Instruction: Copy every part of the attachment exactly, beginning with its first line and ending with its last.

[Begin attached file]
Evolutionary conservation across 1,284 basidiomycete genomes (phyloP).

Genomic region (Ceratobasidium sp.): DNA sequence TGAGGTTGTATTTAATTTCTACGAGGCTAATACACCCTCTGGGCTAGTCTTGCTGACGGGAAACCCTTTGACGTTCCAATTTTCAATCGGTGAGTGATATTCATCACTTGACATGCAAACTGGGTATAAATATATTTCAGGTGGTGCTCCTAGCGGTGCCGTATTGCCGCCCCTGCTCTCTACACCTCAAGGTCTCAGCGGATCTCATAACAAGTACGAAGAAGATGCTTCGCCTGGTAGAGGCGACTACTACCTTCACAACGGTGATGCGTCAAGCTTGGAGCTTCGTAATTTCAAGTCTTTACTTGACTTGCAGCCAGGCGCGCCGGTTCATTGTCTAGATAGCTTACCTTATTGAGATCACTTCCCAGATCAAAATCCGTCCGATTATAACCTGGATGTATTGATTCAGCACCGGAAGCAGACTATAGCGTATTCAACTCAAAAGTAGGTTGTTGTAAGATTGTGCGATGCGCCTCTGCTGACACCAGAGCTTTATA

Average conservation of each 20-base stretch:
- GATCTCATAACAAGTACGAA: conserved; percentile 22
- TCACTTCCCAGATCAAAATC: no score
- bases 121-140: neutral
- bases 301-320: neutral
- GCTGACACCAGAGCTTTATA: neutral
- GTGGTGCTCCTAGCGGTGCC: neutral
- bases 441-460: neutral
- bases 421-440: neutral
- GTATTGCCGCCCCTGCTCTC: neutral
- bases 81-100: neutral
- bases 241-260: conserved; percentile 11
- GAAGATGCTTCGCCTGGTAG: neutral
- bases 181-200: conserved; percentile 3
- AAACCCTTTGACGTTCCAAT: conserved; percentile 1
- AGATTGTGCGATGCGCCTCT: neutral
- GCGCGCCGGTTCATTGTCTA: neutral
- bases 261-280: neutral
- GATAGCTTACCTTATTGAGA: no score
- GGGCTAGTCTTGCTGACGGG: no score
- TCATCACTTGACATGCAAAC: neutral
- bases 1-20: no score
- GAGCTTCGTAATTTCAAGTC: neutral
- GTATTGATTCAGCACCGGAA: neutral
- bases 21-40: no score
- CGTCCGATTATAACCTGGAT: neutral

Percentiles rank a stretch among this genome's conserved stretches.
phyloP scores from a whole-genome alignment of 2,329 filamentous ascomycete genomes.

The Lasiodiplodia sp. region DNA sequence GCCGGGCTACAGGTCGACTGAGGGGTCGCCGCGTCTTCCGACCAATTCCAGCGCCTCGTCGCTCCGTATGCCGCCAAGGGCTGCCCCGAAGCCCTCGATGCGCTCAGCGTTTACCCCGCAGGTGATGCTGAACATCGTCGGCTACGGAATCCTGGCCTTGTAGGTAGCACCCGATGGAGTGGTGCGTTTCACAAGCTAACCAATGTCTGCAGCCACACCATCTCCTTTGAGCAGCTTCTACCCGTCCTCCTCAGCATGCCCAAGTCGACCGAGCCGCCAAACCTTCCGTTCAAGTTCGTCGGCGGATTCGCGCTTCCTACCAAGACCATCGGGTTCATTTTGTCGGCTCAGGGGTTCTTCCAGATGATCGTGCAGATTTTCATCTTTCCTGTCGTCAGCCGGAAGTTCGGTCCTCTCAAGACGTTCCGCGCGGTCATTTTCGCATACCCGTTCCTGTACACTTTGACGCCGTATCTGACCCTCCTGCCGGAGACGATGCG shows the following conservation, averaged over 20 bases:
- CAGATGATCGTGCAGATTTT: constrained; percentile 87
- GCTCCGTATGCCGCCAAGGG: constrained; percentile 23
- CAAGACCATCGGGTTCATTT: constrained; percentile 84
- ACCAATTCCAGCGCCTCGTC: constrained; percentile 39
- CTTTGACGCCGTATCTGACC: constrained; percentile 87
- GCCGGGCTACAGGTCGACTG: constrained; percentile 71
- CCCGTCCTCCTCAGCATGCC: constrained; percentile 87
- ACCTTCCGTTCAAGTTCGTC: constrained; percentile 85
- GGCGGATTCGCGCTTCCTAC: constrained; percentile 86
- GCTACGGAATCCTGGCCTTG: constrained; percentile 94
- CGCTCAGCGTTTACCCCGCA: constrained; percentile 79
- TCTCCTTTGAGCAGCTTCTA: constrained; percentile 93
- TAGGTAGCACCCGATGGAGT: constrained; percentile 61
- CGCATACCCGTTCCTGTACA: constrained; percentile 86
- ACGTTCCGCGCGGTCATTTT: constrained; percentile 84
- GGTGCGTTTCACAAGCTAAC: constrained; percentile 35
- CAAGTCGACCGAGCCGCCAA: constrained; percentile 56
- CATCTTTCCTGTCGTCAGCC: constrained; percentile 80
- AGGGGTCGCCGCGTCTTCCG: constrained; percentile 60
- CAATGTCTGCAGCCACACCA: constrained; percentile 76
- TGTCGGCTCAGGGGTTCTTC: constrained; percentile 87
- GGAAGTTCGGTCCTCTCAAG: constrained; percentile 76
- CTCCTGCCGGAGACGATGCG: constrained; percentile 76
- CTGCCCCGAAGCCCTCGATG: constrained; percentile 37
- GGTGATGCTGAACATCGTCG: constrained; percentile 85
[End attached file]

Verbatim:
Evolutionary conservation across 1,284 basidiomycete genomes (phyloP).

Genomic region (Ceratobasidium sp.): DNA sequence TGAGGTTGTATTTAATTTCTACGAGGCTAATACACCCTCTGGGCTAGTCTTGCTGACGGGAAACCCTTTGACGTTCCAATTTTCAATCGGTGAGTGATATTCATCACTTGACATGCAAACTGGGTATAAATATATTTCAGGTGGTGCTCCTAGCGGTGCCGTATTGCCGCCCCTGCTCTCTACACCTCAAGGTCTCAGCGGATCTCATAACAAGTACGAAGAAGATGCTTCGCCTGGTAGAGGCGACTACTACCTTCACAACGGTGATGCGTCAAGCTTGGAGCTTCGTAATTTCAAGTCTTTACTTGACTTGCAGCCAGGCGCGCCGGTTCATTGTCTAGATAGCTTACCTTATTGAGATCACTTCCCAGATCAAAATCCGTCCGATTATAACCTGGATGTATTGATTCAGCACCGGAAGCAGACTATAGCGTATTCAACTCAAAAGTAGGTTGTTGTAAGATTGTGCGATGCGCCTCTGCTGACACCAGAGCTTTATA

Average conservation of each 20-base stretch:
- GATCTCATAACAAGTACGAA: conserved; percentile 22
- TCACTTCCCAGATCAAAATC: no score
- bases 121-140: neutral
- bases 301-320: neutral
- GCTGACACCAGAGCTTTATA: neutral
- GTGGTGCTCCTAGCGGTGCC: neutral
- bases 441-460: neutral
- bases 421-440: neutral
- GTATTGCCGCCCCTGCTCTC: neutral
- bases 81-100: neutral
- bases 241-260: conserved; percentile 11
- GAAGATGCTTCGCCTGGTAG: neutral
- bases 181-200: conserved; percentile 3
- AAACCCTTTGACGTTCCAAT: conserved; percentile 1
- AGATTGTGCGATGCGCCTCT: neutral
- GCGCGCCGGTTCATTGTCTA: neutral
- bases 261-280: neutral
- GATAGCTTACCTTATTGAGA: no score
- GGGCTAGTCTTGCTGACGGG: no score
- TCATCACTTGACATGCAAAC: neutral
- bases 1-20: no score
- GAGCTTCGTAATTTCAAGTC: neutral
- GTATTGATTCAGCACCGGAA: neutral
- bases 21-40: no score
- CGTCCGATTATAACCTGGAT: neutral

Percentiles rank a stretch among this genome's conserved stretches.
phyloP scores from a whole-genome alignment of 2,329 filamentous ascomycete genomes.

The Lasiodiplodia sp. region DNA sequence GCCGGGCTACAGGTCGACTGAGGGGTCGCCGCGTCTTCCGACCAATTCCAGCGCCTCGTCGCTCCGTATGCCGCCAAGGGCTGCCCCGAAGCCCTCGATGCGCTCAGCGTTTACCCCGCAGGTGATGCTGAACATCGTCGGCTACGGAATCCTGGCCTTGTAGGTAGCACCCGATGGAGTGGTGCGTTTCACAAGCTAACCAATGTCTGCAGCCACACCATCTCCTTTGAGCAGCTTCTACCCGTCCTCCTCAGCATGCCCAAGTCGACCGAGCCGCCAAACCTTCCGTTCAAGTTCGTCGGCGGATTCGCGCTTCCTACCAAGACCATCGGGTTCATTTTGTCGGCTCAGGGGTTCTTCCAGATGATCGTGCAGATTTTCATCTTTCCTGTCGTCAGCCGGAAGTTCGGTCCTCTCAAGACGTTCCGCGCGGTCATTTTCGCATACCCGTTCCTGTACACTTTGACGCCGTATCTGACCCTCCTGCCGGAGACGATGCG shows the following conservation, averaged over 20 bases:
- CAGATGATCGTGCAGATTTT: constrained; percentile 87
- GCTCCGTATGCCGCCAAGGG: constrained; percentile 23
- CAAGACCATCGGGTTCATTT: constrained; percentile 84
- ACCAATTCCAGCGCCTCGTC: constrained; percentile 39
- CTTTGACGCCGTATCTGACC: constrained; percentile 87
- GCCGGGCTACAGGTCGACTG: constrained; percentile 71
- CCCGTCCTCCTCAGCATGCC: constrained; percentile 87
- ACCTTCCGTTCAAGTTCGTC: constrained; percentile 85
- GGCGGATTCGCGCTTCCTAC: constrained; percentile 86
- GCTACGGAATCCTGGCCTTG: constrained; percentile 94
- CGCTCAGCGTTTACCCCGCA: constrained; percentile 79
- TCTCCTTTGAGCAGCTTCTA: constrained; percentile 93
- TAGGTAGCACCCGATGGAGT: constrained; percentile 61
- CGCATACCCGTTCCTGTACA: constrained; percentile 86
- ACGTTCCGCGCGGTCATTTT: constrained; percentile 84
- GGTGCGTTTCACAAGCTAAC: constrained; percentile 35
- CAAGTCGACCGAGCCGCCAA: constrained; percentile 56
- CATCTTTCCTGTCGTCAGCC: constrained; percentile 80
- AGGGGTCGCCGCGTCTTCCG: constrained; percentile 60
- CAATGTCTGCAGCCACACCA: constrained; percentile 76
- TGTCGGCTCAGGGGTTCTTC: constrained; percentile 87
- GGAAGTTCGGTCCTCTCAAG: constrained; percentile 76
- CTCCTGCCGGAGACGATGCG: constrained; percentile 76
- CTGCCCCGAAGCCCTCGATG: constrained; percentile 37
- GGTGATGCTGAACATCGTCG: constrained; percentile 85